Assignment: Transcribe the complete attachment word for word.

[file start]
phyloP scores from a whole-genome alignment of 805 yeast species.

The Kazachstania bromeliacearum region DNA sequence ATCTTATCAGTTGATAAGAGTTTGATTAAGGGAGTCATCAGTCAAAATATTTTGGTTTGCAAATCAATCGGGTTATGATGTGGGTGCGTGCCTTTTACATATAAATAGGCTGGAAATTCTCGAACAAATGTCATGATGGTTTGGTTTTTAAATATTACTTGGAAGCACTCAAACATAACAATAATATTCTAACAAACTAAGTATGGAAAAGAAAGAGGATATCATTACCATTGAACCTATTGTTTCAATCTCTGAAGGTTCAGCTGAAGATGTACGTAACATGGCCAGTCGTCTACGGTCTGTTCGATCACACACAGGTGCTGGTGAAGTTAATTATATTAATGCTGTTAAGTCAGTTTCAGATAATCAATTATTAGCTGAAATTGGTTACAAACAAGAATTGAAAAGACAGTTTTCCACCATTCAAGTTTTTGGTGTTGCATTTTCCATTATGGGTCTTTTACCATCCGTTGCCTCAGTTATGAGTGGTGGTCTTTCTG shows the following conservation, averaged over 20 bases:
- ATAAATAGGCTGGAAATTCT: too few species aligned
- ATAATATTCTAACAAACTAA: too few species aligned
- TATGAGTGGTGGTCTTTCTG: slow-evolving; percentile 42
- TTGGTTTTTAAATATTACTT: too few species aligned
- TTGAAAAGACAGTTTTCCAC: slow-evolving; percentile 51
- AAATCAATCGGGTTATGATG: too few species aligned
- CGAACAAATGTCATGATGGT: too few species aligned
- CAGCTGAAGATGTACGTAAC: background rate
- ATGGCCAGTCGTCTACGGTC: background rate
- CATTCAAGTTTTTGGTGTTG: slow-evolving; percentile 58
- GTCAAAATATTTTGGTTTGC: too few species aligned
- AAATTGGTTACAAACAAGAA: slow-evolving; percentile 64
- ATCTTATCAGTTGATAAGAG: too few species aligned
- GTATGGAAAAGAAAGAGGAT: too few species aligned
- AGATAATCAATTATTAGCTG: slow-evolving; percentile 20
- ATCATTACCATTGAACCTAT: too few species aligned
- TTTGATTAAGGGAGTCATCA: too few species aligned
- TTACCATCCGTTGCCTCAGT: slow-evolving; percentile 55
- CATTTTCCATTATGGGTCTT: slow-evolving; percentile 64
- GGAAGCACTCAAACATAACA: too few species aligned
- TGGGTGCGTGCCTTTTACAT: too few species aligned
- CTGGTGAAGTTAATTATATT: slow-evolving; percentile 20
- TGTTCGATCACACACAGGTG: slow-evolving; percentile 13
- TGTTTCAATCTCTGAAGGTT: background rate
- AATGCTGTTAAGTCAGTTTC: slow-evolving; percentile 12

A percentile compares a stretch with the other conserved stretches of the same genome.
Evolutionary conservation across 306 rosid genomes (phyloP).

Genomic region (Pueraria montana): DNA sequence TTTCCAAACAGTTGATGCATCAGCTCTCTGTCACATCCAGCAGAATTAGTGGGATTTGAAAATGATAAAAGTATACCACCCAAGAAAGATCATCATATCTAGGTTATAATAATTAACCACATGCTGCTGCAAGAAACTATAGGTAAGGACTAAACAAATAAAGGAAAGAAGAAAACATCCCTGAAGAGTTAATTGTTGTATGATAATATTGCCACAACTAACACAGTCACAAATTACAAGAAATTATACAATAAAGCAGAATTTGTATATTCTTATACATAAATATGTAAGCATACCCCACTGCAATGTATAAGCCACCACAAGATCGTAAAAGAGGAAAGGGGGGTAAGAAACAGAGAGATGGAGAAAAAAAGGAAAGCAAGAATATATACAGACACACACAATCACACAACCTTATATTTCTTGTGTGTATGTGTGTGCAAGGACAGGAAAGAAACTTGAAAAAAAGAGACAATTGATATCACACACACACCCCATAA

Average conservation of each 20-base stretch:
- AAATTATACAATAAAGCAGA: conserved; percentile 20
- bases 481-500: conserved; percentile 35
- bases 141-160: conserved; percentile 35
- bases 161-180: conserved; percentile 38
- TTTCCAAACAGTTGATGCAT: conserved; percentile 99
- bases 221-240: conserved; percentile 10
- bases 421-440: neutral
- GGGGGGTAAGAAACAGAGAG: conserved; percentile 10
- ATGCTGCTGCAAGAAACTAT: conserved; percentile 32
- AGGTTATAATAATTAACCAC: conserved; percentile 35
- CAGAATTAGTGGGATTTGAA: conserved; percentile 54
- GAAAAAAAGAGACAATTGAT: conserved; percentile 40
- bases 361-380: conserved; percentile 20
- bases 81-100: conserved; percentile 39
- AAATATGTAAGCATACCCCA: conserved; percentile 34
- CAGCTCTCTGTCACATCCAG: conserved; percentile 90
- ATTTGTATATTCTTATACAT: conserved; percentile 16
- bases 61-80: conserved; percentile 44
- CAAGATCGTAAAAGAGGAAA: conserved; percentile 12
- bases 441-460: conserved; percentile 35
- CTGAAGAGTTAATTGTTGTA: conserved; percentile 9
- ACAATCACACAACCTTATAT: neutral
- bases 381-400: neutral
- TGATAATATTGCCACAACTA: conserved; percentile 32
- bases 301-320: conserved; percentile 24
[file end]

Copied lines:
phyloP scores from a whole-genome alignment of 805 yeast species.

The Kazachstania bromeliacearum region DNA sequence ATCTTATCAGTTGATAAGAGTTTGATTAAGGGAGTCATCAGTCAAAATATTTTGGTTTGCAAATCAATCGGGTTATGATGTGGGTGCGTGCCTTTTACATATAAATAGGCTGGAAATTCTCGAACAAATGTCATGATGGTTTGGTTTTTAAATATTACTTGGAAGCACTCAAACATAACAATAATATTCTAACAAACTAAGTATGGAAAAGAAAGAGGATATCATTACCATTGAACCTATTGTTTCAATCTCTGAAGGTTCAGCTGAAGATGTACGTAACATGGCCAGTCGTCTACGGTCTGTTCGATCACACACAGGTGCTGGTGAAGTTAATTATATTAATGCTGTTAAGTCAGTTTCAGATAATCAATTATTAGCTGAAATTGGTTACAAACAAGAATTGAAAAGACAGTTTTCCACCATTCAAGTTTTTGGTGTTGCATTTTCCATTATGGGTCTTTTACCATCCGTTGCCTCAGTTATGAGTGGTGGTCTTTCTG shows the following conservation, averaged over 20 bases:
- ATAAATAGGCTGGAAATTCT: too few species aligned
- ATAATATTCTAACAAACTAA: too few species aligned
- TATGAGTGGTGGTCTTTCTG: slow-evolving; percentile 42
- TTGGTTTTTAAATATTACTT: too few species aligned
- TTGAAAAGACAGTTTTCCAC: slow-evolving; percentile 51
- AAATCAATCGGGTTATGATG: too few species aligned
- CGAACAAATGTCATGATGGT: too few species aligned
- CAGCTGAAGATGTACGTAAC: background rate
- ATGGCCAGTCGTCTACGGTC: background rate
- CATTCAAGTTTTTGGTGTTG: slow-evolving; percentile 58
- GTCAAAATATTTTGGTTTGC: too few species aligned
- AAATTGGTTACAAACAAGAA: slow-evolving; percentile 64
- ATCTTATCAGTTGATAAGAG: too few species aligned
- GTATGGAAAAGAAAGAGGAT: too few species aligned
- AGATAATCAATTATTAGCTG: slow-evolving; percentile 20
- ATCATTACCATTGAACCTAT: too few species aligned
- TTTGATTAAGGGAGTCATCA: too few species aligned
- TTACCATCCGTTGCCTCAGT: slow-evolving; percentile 55
- CATTTTCCATTATGGGTCTT: slow-evolving; percentile 64
- GGAAGCACTCAAACATAACA: too few species aligned
- TGGGTGCGTGCCTTTTACAT: too few species aligned
- CTGGTGAAGTTAATTATATT: slow-evolving; percentile 20
- TGTTCGATCACACACAGGTG: slow-evolving; percentile 13
- TGTTTCAATCTCTGAAGGTT: background rate
- AATGCTGTTAAGTCAGTTTC: slow-evolving; percentile 12

A percentile compares a stretch with the other conserved stretches of the same genome.
Evolutionary conservation across 306 rosid genomes (phyloP).

Genomic region (Pueraria montana): DNA sequence TTTCCAAACAGTTGATGCATCAGCTCTCTGTCACATCCAGCAGAATTAGTGGGATTTGAAAATGATAAAAGTATACCACCCAAGAAAGATCATCATATCTAGGTTATAATAATTAACCACATGCTGCTGCAAGAAACTATAGGTAAGGACTAAACAAATAAAGGAAAGAAGAAAACATCCCTGAAGAGTTAATTGTTGTATGATAATATTGCCACAACTAACACAGTCACAAATTACAAGAAATTATACAATAAAGCAGAATTTGTATATTCTTATACATAAATATGTAAGCATACCCCACTGCAATGTATAAGCCACCACAAGATCGTAAAAGAGGAAAGGGGGGTAAGAAACAGAGAGATGGAGAAAAAAAGGAAAGCAAGAATATATACAGACACACACAATCACACAACCTTATATTTCTTGTGTGTATGTGTGTGCAAGGACAGGAAAGAAACTTGAAAAAAAGAGACAATTGATATCACACACACACCCCATAA

Average conservation of each 20-base stretch:
- AAATTATACAATAAAGCAGA: conserved; percentile 20
- bases 481-500: conserved; percentile 35
- bases 141-160: conserved; percentile 35
- bases 161-180: conserved; percentile 38
- TTTCCAAACAGTTGATGCAT: conserved; percentile 99
- bases 221-240: conserved; percentile 10
- bases 421-440: neutral
- GGGGGGTAAGAAACAGAGAG: conserved; percentile 10
- ATGCTGCTGCAAGAAACTAT: conserved; percentile 32
- AGGTTATAATAATTAACCAC: conserved; percentile 35
- CAGAATTAGTGGGATTTGAA: conserved; percentile 54
- GAAAAAAAGAGACAATTGAT: conserved; percentile 40
- bases 361-380: conserved; percentile 20
- bases 81-100: conserved; percentile 39
- AAATATGTAAGCATACCCCA: conserved; percentile 34
- CAGCTCTCTGTCACATCCAG: conserved; percentile 90
- ATTTGTATATTCTTATACAT: conserved; percentile 16
- bases 61-80: conserved; percentile 44
- CAAGATCGTAAAAGAGGAAA: conserved; percentile 12
- bases 441-460: conserved; percentile 35
- CTGAAGAGTTAATTGTTGTA: conserved; percentile 9
- ACAATCACACAACCTTATAT: neutral
- bases 381-400: neutral
- TGATAATATTGCCACAACTA: conserved; percentile 32
- bases 301-320: conserved; percentile 24